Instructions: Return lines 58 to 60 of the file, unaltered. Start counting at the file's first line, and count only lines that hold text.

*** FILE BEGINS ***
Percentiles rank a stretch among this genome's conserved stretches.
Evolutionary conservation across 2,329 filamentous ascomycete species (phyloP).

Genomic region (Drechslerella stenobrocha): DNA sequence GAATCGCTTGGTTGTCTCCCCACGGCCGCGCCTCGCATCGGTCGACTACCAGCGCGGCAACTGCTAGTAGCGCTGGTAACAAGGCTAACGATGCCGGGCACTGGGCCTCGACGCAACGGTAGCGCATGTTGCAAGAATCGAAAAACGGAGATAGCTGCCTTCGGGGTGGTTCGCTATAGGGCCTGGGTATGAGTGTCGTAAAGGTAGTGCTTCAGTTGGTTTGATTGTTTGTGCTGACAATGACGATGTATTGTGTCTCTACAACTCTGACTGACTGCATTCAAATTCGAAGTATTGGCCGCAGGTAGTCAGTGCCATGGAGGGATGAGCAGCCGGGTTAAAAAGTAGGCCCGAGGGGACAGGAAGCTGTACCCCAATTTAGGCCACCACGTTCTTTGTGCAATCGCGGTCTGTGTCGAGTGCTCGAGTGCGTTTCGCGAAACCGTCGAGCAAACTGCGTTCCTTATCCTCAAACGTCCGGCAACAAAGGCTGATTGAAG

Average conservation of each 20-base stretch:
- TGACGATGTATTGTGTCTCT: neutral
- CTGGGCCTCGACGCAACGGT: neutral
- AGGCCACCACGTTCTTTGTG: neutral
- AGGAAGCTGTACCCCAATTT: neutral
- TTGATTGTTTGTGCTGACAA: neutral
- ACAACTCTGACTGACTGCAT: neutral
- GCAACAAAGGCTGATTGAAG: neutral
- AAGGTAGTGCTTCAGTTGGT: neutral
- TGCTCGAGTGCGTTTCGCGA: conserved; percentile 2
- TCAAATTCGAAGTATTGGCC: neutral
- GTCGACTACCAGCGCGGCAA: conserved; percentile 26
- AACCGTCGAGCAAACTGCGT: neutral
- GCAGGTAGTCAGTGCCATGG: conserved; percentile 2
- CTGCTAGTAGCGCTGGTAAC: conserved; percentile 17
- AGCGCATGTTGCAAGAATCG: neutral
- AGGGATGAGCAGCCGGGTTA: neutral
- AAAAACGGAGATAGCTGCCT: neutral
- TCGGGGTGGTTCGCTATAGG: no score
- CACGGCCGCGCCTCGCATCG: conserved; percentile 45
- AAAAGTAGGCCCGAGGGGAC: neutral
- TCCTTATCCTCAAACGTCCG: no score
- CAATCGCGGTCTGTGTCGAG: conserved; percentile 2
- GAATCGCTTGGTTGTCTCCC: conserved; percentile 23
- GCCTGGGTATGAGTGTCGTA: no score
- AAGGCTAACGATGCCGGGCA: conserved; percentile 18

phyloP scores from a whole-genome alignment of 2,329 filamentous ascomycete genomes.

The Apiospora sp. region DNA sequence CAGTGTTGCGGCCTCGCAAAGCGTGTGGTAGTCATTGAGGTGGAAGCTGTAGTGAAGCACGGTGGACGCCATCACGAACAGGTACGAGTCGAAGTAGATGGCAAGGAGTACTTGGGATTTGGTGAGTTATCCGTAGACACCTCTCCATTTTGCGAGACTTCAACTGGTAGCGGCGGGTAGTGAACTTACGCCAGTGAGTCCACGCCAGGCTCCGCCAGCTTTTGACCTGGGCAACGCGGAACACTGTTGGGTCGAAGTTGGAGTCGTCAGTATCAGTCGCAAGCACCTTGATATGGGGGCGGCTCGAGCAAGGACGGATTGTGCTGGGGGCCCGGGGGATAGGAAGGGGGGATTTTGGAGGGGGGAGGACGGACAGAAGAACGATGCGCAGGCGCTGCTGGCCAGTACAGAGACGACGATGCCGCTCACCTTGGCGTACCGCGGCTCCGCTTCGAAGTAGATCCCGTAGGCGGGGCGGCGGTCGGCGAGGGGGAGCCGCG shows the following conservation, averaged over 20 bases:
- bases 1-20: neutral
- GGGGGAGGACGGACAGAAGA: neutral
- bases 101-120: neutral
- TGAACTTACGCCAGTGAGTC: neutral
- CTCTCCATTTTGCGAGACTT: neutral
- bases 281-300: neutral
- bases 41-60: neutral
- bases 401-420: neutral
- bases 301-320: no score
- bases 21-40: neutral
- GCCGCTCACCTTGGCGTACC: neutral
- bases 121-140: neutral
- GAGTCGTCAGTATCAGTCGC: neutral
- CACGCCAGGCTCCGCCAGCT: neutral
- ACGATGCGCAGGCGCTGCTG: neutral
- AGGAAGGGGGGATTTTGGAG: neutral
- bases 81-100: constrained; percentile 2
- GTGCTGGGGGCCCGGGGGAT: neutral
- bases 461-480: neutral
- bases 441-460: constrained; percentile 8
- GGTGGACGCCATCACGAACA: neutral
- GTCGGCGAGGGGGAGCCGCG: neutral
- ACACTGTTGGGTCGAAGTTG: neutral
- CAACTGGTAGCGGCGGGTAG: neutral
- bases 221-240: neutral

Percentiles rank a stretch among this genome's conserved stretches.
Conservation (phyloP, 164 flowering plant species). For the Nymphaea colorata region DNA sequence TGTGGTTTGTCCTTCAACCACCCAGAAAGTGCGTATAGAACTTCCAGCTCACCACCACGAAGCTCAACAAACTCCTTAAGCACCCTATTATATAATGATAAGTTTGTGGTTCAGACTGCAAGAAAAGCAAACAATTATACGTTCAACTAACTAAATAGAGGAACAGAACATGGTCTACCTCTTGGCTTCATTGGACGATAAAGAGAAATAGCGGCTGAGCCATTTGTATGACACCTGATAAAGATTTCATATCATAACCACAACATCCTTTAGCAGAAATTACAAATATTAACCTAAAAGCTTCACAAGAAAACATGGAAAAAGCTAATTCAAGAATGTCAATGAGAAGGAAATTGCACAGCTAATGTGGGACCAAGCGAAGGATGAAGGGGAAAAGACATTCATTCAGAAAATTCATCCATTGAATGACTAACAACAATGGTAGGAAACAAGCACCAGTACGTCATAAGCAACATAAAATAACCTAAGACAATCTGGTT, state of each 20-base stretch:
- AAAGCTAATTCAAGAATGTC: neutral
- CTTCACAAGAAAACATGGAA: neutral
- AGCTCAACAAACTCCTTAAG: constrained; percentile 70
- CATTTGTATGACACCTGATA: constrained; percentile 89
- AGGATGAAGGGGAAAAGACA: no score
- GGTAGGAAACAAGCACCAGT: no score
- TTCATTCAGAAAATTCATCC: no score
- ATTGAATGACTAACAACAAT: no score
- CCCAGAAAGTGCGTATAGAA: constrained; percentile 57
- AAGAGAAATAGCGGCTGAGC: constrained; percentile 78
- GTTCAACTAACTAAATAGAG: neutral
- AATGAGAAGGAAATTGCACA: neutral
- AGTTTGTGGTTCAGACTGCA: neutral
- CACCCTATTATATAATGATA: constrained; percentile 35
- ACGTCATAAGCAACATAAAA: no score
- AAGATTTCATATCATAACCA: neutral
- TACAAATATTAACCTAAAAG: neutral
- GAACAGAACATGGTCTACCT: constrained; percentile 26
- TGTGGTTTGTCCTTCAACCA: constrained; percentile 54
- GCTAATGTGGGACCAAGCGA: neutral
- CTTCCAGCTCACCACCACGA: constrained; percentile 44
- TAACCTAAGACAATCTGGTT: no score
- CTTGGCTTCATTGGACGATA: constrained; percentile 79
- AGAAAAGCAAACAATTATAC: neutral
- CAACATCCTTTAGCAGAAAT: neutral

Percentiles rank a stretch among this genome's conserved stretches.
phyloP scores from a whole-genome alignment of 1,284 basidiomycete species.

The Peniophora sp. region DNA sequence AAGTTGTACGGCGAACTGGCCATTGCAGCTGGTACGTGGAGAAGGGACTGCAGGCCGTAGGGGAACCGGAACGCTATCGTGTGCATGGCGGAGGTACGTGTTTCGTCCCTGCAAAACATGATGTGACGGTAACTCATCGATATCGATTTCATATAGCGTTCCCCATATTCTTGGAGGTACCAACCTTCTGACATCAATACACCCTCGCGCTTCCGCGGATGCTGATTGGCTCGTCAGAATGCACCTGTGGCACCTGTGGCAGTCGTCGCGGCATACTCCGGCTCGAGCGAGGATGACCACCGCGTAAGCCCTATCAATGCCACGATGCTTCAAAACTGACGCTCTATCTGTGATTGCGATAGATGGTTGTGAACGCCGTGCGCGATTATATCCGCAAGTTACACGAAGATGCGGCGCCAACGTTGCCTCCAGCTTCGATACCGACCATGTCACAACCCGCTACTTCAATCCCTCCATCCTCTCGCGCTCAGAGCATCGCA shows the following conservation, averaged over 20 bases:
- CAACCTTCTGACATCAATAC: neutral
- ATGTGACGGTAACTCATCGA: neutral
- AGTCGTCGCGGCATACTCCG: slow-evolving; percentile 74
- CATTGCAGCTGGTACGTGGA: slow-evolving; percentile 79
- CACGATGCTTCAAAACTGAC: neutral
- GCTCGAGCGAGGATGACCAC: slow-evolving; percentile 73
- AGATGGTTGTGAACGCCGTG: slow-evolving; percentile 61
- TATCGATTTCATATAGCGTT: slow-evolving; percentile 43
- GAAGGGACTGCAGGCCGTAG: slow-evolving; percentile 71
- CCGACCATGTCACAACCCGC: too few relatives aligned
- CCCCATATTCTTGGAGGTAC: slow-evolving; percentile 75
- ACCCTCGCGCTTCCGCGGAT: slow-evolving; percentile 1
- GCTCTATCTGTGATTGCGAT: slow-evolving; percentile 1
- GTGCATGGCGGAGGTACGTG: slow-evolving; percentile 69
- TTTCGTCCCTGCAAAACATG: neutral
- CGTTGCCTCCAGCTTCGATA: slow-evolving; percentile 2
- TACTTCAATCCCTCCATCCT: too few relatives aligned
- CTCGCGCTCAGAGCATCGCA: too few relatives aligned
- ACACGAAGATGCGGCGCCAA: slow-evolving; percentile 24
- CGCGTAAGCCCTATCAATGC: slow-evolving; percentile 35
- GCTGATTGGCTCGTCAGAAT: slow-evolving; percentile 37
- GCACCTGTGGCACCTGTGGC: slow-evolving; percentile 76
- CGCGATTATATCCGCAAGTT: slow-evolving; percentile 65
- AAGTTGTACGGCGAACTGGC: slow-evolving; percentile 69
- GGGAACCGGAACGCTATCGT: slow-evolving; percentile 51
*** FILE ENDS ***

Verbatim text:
Conservation (phyloP, 164 flowering plant species). For the Nymphaea colorata region DNA sequence TGTGGTTTGTCCTTCAACCACCCAGAAAGTGCGTATAGAACTTCCAGCTCACCACCACGAAGCTCAACAAACTCCTTAAGCACCCTATTATATAATGATAAGTTTGTGGTTCAGACTGCAAGAAAAGCAAACAATTATACGTTCAACTAACTAAATAGAGGAACAGAACATGGTCTACCTCTTGGCTTCATTGGACGATAAAGAGAAATAGCGGCTGAGCCATTTGTATGACACCTGATAAAGATTTCATATCATAACCACAACATCCTTTAGCAGAAATTACAAATATTAACCTAAAAGCTTCACAAGAAAACATGGAAAAAGCTAATTCAAGAATGTCAATGAGAAGGAAATTGCACAGCTAATGTGGGACCAAGCGAAGGATGAAGGGGAAAAGACATTCATTCAGAAAATTCATCCATTGAATGACTAACAACAATGGTAGGAAACAAGCACCAGTACGTCATAAGCAACATAAAATAACCTAAGACAATCTGGTT, state of each 20-base stretch:
- AAAGCTAATTCAAGAATGTC: neutral
- CTTCACAAGAAAACATGGAA: neutral